neither waking nor sleeping,
I have spent the day
brooding and watching the rain—
the unending rain of spring.

From: Carter, Steven D. (ed.), Traditional Japanese Poetry: An Anthology, 1991, Stanford University Press: Stanford, California, p. 79.

Date: 9th century (original in Japanese); 1985 (translation in English)

By: Ariwara no Narihara (825-880)

Translated by: Helen Craig McCullough (1918-1998)

Monday, 29 August 2016

Jiu Bian (Nine Changes): VI by Song Yu

Dew falls and the bitter frost follows to afflict me,
And my heart is distraught and will not be comforted.
Sleet and snow, thickly commingling, harder and harder come down,
And I know that the time is near when I must meet my end.
I wish that by some lucky chance I might be forgiven;
But I shall soon die, along with the moorland grasses.
I wish I could set off unbidden and fly straight to him,
But the road to him is blocked and impassable.
I wish I could follow the others’ route and ride the easy way,
But that, too, is no good: I do not known how to do it.
And so I stop midway in perplexity,
Grieving and hesitant; unable to turn back.
And though dull and stupid by nature and poor in talents,
I restrain myself and learn to mourn in verses.
Orchid and iris are mixed with worthless mugwort:
Truly I am not skilled to imitate their fashion.

From: Hawkes, David (translator and editor), The Songs of the South. An Anthology of Poems by Qu Yuan and Other Poets, 2011, Penguin: London, pp. [unnumbered].

Date: 3rd century BCE (original); 1985 (translation)

By: Song Yu (c319-298 BCE)

Translated by: David Hawkes (1923-2009)

Sunday, 17 July 2016

The Lorelei Reformed by Agnes Louise Wathall Tatera

Don’t set your will to cross the stream, my love,
when I stand opposite and waiting.
The thinning, thicking mists swirl from my eyes.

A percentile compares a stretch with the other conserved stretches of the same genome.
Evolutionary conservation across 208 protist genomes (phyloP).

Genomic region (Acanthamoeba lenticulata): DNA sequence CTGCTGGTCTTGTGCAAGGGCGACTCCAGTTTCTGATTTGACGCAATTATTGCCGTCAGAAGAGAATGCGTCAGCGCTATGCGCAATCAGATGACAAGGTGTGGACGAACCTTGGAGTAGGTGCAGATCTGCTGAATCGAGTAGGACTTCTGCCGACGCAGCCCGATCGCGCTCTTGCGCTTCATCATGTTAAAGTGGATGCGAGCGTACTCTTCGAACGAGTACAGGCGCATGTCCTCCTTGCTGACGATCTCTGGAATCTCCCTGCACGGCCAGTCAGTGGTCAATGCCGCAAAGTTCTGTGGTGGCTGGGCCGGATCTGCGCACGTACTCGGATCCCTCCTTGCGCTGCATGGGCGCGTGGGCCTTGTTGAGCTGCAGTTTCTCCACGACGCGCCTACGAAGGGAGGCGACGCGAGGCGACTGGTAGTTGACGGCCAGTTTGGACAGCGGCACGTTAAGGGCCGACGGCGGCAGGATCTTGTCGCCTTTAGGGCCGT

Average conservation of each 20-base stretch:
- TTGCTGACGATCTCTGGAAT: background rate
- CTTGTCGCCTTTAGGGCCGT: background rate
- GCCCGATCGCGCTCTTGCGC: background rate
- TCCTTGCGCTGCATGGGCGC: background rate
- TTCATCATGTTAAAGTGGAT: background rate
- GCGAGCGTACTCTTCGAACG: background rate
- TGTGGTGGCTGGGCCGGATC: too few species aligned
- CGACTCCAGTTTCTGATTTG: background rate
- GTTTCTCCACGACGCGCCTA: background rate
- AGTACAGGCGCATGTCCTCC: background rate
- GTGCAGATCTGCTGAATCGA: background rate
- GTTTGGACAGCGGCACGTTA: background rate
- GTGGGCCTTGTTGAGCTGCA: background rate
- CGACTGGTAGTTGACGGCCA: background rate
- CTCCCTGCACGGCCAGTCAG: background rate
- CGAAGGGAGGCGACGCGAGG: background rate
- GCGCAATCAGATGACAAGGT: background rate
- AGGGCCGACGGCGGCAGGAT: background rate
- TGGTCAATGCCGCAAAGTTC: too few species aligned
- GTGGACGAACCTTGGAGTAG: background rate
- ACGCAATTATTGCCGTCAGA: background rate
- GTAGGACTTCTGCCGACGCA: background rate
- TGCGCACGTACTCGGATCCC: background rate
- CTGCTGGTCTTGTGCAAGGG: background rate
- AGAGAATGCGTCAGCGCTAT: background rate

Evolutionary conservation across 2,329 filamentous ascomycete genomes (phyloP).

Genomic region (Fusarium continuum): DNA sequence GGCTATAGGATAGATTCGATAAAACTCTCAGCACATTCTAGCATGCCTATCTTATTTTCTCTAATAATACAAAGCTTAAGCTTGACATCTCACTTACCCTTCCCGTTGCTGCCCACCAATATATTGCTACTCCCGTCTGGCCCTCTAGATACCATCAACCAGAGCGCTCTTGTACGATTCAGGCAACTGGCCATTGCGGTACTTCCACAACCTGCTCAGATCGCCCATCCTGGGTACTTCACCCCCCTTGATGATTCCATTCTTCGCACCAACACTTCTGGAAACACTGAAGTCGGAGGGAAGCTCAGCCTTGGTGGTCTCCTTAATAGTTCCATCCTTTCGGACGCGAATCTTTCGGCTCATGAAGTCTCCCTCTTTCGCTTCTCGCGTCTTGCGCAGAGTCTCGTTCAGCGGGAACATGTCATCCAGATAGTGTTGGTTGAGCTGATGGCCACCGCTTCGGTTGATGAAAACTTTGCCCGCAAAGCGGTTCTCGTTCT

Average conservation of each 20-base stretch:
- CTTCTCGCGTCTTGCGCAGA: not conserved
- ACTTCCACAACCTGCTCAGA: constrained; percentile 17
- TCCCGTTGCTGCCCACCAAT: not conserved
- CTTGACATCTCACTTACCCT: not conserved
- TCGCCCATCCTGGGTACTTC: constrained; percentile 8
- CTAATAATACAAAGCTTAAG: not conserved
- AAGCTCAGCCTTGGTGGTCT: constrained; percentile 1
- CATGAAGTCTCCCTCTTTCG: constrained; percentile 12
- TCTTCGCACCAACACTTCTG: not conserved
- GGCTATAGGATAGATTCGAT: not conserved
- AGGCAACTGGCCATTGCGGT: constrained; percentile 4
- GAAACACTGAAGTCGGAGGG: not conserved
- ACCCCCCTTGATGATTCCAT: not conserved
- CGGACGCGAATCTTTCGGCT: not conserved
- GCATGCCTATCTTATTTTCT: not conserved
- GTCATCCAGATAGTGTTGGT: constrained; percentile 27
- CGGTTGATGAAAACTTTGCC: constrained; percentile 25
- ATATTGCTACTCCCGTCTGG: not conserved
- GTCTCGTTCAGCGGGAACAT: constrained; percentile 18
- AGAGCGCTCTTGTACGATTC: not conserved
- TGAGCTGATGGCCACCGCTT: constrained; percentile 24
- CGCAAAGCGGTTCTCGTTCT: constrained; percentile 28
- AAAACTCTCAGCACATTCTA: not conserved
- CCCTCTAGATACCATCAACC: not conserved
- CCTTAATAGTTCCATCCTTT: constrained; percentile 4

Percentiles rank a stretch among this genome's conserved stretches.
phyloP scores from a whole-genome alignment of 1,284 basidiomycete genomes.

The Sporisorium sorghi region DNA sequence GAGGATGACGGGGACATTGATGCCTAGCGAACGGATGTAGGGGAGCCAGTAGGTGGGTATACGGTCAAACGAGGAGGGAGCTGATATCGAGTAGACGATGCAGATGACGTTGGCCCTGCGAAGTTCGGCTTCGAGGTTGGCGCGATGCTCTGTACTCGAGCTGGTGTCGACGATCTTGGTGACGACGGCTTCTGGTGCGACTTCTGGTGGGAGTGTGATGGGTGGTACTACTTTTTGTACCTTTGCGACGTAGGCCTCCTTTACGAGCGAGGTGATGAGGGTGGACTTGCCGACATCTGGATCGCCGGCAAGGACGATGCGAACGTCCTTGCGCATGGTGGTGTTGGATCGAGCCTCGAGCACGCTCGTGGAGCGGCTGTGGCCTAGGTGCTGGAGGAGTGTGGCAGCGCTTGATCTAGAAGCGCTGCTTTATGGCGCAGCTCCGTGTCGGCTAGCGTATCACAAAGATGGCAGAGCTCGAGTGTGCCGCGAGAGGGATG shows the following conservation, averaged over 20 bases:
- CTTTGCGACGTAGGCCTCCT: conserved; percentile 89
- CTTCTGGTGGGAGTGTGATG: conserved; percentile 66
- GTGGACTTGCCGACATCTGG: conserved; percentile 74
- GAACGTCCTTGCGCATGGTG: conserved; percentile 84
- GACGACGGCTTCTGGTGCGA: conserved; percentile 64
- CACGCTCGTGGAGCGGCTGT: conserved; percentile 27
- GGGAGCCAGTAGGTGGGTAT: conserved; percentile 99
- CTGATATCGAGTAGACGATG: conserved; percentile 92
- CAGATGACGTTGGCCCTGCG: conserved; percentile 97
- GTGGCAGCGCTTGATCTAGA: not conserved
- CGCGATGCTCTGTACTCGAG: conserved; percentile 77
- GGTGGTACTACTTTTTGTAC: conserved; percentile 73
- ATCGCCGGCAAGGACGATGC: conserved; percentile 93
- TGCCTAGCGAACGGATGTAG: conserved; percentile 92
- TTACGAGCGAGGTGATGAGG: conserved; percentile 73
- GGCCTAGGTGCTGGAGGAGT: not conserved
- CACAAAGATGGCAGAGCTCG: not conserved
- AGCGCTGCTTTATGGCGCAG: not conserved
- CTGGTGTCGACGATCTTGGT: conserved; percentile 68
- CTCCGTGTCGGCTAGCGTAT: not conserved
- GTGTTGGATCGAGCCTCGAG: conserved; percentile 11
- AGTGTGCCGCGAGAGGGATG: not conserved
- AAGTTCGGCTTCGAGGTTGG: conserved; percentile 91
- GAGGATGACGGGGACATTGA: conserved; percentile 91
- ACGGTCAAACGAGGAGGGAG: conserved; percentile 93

My lips are traitor to my words, and baiting.

Our hands seem close enough to touch, my love,
but waves ride treacherous in the narrows
and if you trick a path from rock to rock
you’ll find them mossy stepping-stones to sorrows.

So kiss me only with your eyes, my love–
then turn your back on love’s confusion.
I take no dark delight in drownings, love:
my song is powerless, and my spell illusion.


Date: 1985

By: Agnes Louise Wathall Tatera (1907-2004)

Thursday, 24 September 2015

Words of Delusion by Johann Christoph Friedrich von Schiller

Three words doth man hear, with meaning full
In good and in best mouths extolling,
They sound off but idly, their ring is null,
They can not give any consoling.
And mankind doth forfeit this life’s own fruit,
As long as mere shadows are his pursuit.

As long as he trusts in the Golden Age,
Where the righteous, the good conquer evil—
The righteous, the good in battle e’er rage,
Ne’er will he vanquish the Devil,
And thou strangle him not in the air that’s blue,
E’er grows in him strength from the earth anew.

As long as he trusts, that a coquettish chance
Is with nobleness bound up in spirit—
The evil she trails with loving glance,
Not the earth, will the good man inherit.
He is a stranger, he goes to roam
And seeks an everlasting home.

As long as he trusts, that mere logic can grasp
The truth that is ever shining,
Then her veil lifts not any mere mortal clasp,
We’re left but supposing, divining.
Thou’d ’prison the soul in an empty sound,
But it wanders off in the storm unbound.

So, noble soul, from delusion tear thee,
And to heavenly trust be most faithful!
What no ear doth hear, what the eyes do not see,
It is this that’s the beaut’ous, the truthful!
It is not outside, there fools do implore,
It is in you, you bring it forth evermore.

From: of delusion

Date: 1797 (German original); 1985 (English translation)

By: Johann Christoph Friedrich von Schiller (1759-1805)

Translated by: Marianna Stapel Wertz (1948-2003)

Tuesday, 11 August 2015

The Light by Malay Roy Choudhury

I get a thud-kick in pitch dark thick on belly and tumble
Hands tied at the back on damp floor shack to humble
Lights flash on face eyes blind in case I spin
Then lights go off a boot or two rough on chin
I feel blood drips and snail down the lips in trickle
The glare blinks on and off and on and off in ripple
A hot metal rod scalds hard breast broad to snip flesh warm
The lights hem in piercing thin a ruthless swarm
Red eyes get shut in blinding rut my vision erode
Final blackout in grisly rout in elliptic node
I prepare my grit to encounter the hit as a fightback code.


Date: 19?? (Bengali); 1985 (English)

By: Malay Roy Choudhury (1939- )

Translated by: Malay Roy Choudhury (1939- )